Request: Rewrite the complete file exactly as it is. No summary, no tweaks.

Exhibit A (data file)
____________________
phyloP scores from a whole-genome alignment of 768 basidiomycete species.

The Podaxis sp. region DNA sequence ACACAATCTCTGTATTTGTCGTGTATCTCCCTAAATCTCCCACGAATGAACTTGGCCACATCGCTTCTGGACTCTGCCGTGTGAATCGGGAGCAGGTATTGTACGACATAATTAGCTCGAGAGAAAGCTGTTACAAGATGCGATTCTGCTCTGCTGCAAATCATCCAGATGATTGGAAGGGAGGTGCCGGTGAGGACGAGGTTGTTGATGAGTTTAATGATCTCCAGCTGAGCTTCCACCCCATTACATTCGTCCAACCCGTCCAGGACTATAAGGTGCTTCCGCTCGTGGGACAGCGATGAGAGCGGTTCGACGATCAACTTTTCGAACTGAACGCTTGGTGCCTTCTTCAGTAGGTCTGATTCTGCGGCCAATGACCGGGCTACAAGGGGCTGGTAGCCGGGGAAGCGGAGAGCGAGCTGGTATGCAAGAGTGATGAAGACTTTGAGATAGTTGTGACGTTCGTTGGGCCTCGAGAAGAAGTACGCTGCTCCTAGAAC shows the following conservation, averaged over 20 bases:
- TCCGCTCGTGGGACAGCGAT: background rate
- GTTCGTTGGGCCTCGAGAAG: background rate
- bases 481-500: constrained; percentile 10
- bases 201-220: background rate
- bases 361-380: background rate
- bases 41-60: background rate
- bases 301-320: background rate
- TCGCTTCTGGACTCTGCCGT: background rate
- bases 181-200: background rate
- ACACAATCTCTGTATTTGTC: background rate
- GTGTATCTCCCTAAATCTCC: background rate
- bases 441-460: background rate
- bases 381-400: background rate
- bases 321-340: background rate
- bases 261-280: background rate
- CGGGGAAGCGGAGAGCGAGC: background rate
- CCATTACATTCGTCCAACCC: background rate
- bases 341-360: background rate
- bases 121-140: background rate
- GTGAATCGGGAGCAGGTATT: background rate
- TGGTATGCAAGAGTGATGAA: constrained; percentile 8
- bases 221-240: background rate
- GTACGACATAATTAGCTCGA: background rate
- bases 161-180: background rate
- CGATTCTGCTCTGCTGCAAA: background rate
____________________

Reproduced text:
phyloP scores from a whole-genome alignment of 768 basidiomycete species.

The Podaxis sp. region DNA sequence ACACAATCTCTGTATTTGTCGTGTATCTCCCTAAATCTCCCACGAATGAACTTGGCCACATCGCTTCTGGACTCTGCCGTGTGAATCGGGAGCAGGTATTGTACGACATAATTAGCTCGAGAGAAAGCTGTTACAAGATGCGATTCTGCTCTGCTGCAAATCATCCAGATGATTGGAAGGGAGGTGCCGGTGAGGACGAGGTTGTTGATGAGTTTAATGATCTCCAGCTGAGCTTCCACCCCATTACATTCGTCCAACCCGTCCAGGACTATAAGGTGCTTCCGCTCGTGGGACAGCGATGAGAGCGGTTCGACGATCAACTTTTCGAACTGAACGCTTGGTGCCTTCTTCAGTAGGTCTGATTCTGCGGCCAATGACCGGGCTACAAGGGGCTGGTAGCCGGGGAAGCGGAGAGCGAGCTGGTATGCAAGAGTGATGAAGACTTTGAGATAGTTGTGACGTTCGTTGGGCCTCGAGAAGAAGTACGCTGCTCCTAGAAC shows the following conservation, averaged over 20 bases:
- TCCGCTCGTGGGACAGCGAT: background rate
- GTTCGTTGGGCCTCGAGAAG: background rate
- bases 481-500: constrained; percentile 10
- bases 201-220: background rate
- bases 361-380: background rate
- bases 41-60: background rate
- bases 301-320: background rate
- TCGCTTCTGGACTCTGCCGT: background rate
- bases 181-200: background rate
- ACACAATCTCTGTATTTGTC: background rate
- GTGTATCTCCCTAAATCTCC: background rate
- bases 441-460: background rate
- bases 381-400: background rate
- bases 321-340: background rate
- bases 261-280: background rate
- CGGGGAAGCGGAGAGCGAGC: background rate
- CCATTACATTCGTCCAACCC: background rate
- bases 341-360: background rate
- bases 121-140: background rate
- GTGAATCGGGAGCAGGTATT: background rate
- TGGTATGCAAGAGTGATGAA: constrained; percentile 8
- bases 221-240: background rate
- GTACGACATAATTAGCTCGA: background rate
- bases 161-180: background rate
- CGATTCTGCTCTGCTGCAAA: background rate